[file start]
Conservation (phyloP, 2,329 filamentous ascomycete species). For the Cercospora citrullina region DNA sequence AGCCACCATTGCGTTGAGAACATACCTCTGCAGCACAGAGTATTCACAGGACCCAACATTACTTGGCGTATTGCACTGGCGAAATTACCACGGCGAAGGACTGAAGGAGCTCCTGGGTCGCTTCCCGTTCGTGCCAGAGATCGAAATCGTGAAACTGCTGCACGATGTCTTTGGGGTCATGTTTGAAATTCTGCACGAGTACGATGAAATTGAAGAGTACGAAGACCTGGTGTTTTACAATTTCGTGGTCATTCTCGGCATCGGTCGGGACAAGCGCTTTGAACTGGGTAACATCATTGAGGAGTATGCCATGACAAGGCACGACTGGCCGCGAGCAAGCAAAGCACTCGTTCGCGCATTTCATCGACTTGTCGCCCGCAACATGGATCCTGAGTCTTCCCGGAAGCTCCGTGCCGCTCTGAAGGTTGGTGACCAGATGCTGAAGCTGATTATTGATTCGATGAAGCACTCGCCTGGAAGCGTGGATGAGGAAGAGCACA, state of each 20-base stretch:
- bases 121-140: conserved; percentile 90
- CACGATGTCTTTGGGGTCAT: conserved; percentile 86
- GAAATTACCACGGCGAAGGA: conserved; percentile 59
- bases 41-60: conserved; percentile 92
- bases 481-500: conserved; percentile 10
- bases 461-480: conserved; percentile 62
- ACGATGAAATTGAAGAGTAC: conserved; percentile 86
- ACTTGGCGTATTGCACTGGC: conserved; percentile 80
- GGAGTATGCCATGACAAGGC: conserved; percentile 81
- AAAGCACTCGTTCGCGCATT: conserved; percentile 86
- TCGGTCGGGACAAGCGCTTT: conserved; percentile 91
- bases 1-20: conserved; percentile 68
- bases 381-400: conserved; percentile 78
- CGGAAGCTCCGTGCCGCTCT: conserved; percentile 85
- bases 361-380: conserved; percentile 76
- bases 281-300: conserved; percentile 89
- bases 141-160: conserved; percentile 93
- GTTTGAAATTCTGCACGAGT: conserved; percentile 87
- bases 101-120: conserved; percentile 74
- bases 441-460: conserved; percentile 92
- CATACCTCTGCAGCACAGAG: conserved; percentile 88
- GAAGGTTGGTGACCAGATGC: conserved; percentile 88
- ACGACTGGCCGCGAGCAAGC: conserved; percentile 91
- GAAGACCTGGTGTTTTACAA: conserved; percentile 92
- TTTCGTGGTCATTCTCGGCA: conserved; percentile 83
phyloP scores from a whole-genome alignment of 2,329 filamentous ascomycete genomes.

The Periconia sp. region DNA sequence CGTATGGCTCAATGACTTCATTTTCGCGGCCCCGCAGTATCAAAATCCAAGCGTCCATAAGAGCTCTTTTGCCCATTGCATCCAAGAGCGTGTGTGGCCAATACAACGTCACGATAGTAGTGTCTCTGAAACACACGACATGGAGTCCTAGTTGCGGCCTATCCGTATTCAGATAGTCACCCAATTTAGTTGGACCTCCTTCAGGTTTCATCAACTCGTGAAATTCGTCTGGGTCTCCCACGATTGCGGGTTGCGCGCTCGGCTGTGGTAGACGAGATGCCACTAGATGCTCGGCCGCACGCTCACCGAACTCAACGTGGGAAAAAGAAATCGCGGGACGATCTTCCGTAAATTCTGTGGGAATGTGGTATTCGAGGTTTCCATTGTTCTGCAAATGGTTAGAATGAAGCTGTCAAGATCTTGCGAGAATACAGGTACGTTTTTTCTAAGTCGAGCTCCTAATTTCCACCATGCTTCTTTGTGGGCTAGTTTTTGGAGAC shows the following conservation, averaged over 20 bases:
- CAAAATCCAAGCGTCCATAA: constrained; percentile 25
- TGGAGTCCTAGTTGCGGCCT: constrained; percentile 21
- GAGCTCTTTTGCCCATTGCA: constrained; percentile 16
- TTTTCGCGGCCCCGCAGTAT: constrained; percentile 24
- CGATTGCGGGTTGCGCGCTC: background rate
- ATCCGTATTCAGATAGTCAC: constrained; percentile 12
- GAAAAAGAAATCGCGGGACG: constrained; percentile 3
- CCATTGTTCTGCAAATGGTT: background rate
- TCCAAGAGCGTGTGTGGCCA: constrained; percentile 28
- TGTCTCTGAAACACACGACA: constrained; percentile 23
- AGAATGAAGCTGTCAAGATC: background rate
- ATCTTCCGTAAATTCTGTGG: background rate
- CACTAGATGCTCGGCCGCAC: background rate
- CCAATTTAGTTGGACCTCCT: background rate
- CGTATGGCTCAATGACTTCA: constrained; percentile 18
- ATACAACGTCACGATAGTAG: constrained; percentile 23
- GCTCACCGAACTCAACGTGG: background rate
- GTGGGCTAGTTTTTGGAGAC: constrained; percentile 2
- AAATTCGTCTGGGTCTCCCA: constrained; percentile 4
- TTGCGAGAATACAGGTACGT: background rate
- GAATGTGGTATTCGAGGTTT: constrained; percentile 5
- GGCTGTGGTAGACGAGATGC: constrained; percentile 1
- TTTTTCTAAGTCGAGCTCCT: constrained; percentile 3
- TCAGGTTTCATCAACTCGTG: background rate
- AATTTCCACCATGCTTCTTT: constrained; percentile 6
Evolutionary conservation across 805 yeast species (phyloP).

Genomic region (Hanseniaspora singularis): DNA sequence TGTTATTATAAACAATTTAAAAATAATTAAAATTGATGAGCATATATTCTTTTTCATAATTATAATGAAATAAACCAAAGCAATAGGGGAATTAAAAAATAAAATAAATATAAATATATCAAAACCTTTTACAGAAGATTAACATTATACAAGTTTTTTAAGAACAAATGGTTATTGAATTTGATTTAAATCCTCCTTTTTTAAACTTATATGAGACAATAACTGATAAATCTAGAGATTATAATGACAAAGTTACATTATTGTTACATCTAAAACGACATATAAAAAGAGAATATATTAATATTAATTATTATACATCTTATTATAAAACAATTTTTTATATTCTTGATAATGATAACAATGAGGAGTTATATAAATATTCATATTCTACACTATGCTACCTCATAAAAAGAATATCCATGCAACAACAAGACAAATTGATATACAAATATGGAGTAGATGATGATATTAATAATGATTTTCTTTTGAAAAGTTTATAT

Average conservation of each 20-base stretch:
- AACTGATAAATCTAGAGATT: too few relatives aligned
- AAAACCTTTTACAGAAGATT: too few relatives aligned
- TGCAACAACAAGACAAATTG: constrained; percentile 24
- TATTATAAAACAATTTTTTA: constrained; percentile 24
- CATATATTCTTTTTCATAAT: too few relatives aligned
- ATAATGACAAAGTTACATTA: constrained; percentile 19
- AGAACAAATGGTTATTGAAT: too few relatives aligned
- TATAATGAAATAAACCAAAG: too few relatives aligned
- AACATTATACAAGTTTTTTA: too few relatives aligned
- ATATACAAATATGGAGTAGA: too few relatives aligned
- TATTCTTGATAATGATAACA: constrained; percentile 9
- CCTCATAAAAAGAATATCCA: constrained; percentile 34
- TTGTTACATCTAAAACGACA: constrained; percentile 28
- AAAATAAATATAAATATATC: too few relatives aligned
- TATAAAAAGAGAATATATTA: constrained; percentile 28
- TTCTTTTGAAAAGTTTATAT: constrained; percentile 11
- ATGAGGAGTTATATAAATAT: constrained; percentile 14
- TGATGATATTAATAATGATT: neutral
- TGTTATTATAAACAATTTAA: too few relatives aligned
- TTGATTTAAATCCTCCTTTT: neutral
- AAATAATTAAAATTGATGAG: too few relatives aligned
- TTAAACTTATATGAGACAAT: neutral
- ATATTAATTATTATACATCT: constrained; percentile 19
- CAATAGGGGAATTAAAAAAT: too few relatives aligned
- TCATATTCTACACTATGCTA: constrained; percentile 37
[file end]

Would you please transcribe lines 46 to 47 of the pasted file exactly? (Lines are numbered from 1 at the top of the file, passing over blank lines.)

- GTGGGCTAGTTTTTGGAGAC: constrained; percentile 2
- AAATTCGTCTGGGTCTCCCA: constrained; percentile 4